Lorien Stern‘s day to day life is the stuff of dreams. In a remote town in the Californian Mojave Desert she paints, makes ceramics, and hangs out with her pet ducks in the martian landscape. Photographer team Ola Onda take us on a tour of her inspiring workspace, home of hilariously charming animal portraits made under the vast desert sky.
You’re living in the desert! What’s the best and worst part about it?
Best: The quiet, the stars, the lack of distractions, the space, the scenery, and the desert iguanas. Worst: no ceramics supply store near by and sometimes it gets really windy!
All of your current work features animals. Have you always had a love for living things?
Yes! I was really shy growing up and spent most of my free time with my pets. I had a black lab named Ninja, who was the same age as me. We would play dress up and I would sleep with him in his dog bed. Later on when I was 8 years old, I adopted seven cats. My dad was allergic to cats, so when he passed away, I adopted as many kittens as I could. Even though it was excessive, they provided me with comfort, love, and distraction during a very difficult time. I even bought a book on how to speak cat and tried to learn how to communicate with them. From having such special pets growing up, I always see the beauty in other animals and they have become a symbol of comfort to me.
What is your favorite kind of animal to draw?
Hmm these days, probably snakes. They remind me of my dad and I see them as blank canvases to explore color and pattern.
What’s your spirit animal?
Probably a waving seal!
All of your creatures have such amazing apathetic expressions on their faces that really give them such personality. How did you go about choosing this look?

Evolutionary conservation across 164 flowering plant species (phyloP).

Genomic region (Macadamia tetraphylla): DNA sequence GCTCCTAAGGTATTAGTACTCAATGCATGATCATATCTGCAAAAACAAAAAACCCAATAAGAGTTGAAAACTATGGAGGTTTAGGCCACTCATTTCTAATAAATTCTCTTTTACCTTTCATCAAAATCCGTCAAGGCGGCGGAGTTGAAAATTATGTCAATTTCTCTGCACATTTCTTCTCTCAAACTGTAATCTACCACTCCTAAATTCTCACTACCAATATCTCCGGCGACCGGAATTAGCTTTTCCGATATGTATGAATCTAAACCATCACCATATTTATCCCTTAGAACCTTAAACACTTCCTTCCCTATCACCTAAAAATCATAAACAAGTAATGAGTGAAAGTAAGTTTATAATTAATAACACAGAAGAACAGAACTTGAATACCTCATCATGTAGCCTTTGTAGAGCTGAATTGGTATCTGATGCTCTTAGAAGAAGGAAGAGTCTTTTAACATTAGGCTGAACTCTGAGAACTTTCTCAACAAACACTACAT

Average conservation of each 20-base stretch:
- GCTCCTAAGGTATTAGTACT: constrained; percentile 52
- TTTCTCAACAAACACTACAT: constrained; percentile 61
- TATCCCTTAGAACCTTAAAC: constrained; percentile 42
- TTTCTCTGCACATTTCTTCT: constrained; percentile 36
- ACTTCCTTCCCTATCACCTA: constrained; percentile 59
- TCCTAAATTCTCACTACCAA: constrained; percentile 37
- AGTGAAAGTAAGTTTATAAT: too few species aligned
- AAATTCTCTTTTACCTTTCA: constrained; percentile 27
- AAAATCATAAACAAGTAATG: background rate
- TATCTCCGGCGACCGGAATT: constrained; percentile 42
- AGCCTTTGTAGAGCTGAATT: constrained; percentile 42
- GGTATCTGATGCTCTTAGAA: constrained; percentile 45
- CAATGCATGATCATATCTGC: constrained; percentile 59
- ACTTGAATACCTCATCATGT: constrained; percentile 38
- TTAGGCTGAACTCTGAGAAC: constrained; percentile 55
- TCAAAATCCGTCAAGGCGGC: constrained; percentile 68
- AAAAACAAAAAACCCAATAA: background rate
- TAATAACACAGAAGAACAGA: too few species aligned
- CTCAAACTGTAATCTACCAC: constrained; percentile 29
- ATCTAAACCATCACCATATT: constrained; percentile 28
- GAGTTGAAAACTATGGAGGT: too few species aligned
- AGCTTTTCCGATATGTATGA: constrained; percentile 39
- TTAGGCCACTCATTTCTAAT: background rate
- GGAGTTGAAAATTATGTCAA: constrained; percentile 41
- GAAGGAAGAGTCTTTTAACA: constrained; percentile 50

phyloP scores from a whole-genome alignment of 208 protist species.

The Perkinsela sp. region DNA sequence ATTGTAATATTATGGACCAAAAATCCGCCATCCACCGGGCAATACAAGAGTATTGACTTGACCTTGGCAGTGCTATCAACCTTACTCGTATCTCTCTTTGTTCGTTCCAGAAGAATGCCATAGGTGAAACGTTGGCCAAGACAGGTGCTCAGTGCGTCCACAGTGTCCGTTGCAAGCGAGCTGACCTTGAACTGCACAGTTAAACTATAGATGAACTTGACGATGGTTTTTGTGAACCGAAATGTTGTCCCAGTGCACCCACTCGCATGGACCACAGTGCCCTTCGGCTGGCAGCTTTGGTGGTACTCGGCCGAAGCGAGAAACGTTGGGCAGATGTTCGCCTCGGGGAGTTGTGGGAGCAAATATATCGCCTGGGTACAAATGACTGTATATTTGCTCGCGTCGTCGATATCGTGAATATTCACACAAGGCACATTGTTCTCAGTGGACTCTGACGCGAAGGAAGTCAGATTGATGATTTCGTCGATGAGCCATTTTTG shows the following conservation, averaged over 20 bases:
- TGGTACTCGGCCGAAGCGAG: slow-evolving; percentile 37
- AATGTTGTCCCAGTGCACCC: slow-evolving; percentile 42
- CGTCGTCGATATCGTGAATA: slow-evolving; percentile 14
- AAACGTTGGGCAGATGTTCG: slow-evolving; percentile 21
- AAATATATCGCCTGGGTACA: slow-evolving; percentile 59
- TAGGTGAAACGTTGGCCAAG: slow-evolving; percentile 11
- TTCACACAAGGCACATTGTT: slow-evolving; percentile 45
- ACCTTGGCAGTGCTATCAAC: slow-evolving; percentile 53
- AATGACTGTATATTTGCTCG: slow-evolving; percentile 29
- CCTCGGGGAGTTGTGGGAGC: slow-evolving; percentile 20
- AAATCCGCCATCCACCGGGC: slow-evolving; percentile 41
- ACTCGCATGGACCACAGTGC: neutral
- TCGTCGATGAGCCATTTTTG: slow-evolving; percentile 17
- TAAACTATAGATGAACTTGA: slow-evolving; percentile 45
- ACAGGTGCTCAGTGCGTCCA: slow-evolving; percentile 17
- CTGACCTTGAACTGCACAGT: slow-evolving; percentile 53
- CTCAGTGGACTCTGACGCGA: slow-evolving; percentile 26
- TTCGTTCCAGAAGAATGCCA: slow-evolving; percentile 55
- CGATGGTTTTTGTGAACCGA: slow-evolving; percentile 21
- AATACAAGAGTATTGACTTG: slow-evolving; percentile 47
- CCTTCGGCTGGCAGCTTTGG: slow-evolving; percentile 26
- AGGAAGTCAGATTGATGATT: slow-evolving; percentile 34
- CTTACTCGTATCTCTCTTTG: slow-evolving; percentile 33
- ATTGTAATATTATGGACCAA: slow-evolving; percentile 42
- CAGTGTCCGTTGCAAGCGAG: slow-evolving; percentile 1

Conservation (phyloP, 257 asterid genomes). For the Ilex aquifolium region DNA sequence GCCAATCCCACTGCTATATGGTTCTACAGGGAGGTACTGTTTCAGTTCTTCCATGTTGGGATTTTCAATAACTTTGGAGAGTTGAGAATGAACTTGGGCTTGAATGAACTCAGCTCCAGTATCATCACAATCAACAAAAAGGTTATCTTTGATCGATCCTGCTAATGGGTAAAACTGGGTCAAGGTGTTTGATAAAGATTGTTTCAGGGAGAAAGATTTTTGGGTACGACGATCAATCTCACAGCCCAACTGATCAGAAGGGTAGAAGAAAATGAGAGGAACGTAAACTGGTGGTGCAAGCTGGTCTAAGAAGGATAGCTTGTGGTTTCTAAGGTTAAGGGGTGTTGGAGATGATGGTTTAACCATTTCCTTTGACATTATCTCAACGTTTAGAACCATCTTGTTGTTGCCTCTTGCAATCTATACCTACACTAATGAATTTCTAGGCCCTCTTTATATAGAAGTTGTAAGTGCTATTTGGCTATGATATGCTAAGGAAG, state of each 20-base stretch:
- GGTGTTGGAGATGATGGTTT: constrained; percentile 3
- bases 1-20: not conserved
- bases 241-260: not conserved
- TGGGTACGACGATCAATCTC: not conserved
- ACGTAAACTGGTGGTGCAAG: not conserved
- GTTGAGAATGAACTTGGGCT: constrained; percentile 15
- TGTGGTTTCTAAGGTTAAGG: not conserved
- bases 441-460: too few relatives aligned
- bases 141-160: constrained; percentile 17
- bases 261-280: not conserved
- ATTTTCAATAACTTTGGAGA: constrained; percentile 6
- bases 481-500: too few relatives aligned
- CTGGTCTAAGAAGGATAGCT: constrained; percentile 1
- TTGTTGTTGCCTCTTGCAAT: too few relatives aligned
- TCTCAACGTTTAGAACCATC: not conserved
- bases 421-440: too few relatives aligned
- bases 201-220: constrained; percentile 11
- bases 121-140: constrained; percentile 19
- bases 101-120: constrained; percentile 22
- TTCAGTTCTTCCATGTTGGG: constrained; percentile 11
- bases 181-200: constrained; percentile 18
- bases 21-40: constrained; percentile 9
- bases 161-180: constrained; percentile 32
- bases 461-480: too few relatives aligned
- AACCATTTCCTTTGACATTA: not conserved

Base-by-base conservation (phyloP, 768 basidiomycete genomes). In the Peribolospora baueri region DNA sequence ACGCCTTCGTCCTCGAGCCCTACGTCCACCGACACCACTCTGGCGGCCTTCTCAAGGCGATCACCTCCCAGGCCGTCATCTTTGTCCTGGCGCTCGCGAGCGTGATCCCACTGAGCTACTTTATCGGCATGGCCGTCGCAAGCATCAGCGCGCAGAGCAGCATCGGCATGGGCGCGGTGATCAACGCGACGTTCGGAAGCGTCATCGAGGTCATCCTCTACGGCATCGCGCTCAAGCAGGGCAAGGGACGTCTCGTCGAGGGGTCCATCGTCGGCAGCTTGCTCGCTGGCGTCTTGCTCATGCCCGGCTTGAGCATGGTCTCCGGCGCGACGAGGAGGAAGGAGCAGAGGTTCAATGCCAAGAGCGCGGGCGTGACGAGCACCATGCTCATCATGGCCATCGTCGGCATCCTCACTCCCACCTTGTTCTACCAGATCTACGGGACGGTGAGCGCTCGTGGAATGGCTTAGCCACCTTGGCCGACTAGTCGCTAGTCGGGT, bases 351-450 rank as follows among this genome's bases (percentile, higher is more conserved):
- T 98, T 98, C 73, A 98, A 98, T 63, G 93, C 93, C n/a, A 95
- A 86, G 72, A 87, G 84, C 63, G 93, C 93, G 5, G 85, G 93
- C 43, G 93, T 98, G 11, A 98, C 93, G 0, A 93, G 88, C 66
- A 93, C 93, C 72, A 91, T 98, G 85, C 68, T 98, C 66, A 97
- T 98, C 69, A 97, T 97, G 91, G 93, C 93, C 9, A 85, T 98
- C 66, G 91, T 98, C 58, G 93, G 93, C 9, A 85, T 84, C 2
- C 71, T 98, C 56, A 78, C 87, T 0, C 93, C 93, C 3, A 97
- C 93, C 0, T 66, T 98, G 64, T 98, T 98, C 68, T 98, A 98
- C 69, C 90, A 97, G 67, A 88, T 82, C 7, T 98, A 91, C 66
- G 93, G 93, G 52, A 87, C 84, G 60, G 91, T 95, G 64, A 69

I find it difficult to not anthropomorphize animals. I love noticing a dog smile, a cat glare, or my pet ducks judging me. I saw an inspiring photo of a what looked like a cheetah laughing once and I liked how it made me feel.
What other artistic medium (music, dance, film etc.) is the most inspirational to you?
I am inspired by claymation and I’m always impressed with the time and patience that goes into creating just one second of stop motion animation. Also a big fan of Hayao Miyazaki films, especially Princess Mononoke and Spirited Away.
What kind of impact do you hope your art has on those who interact with it?
My goal is to make art that makes people feel happy. Even if it’s a scary subject like death, or monsters, I try to approach subjects by subtracting fear and adding positive feelings. Ultimately creating a safe space to for people to feel good.
All of your work seems inspired by the Naive Art movement. Can you give us advice on how to channel your inner-child?
I feel it’s important for me to pursue things that I want to learn more about and that make me feel happy. I think that is the secret to life.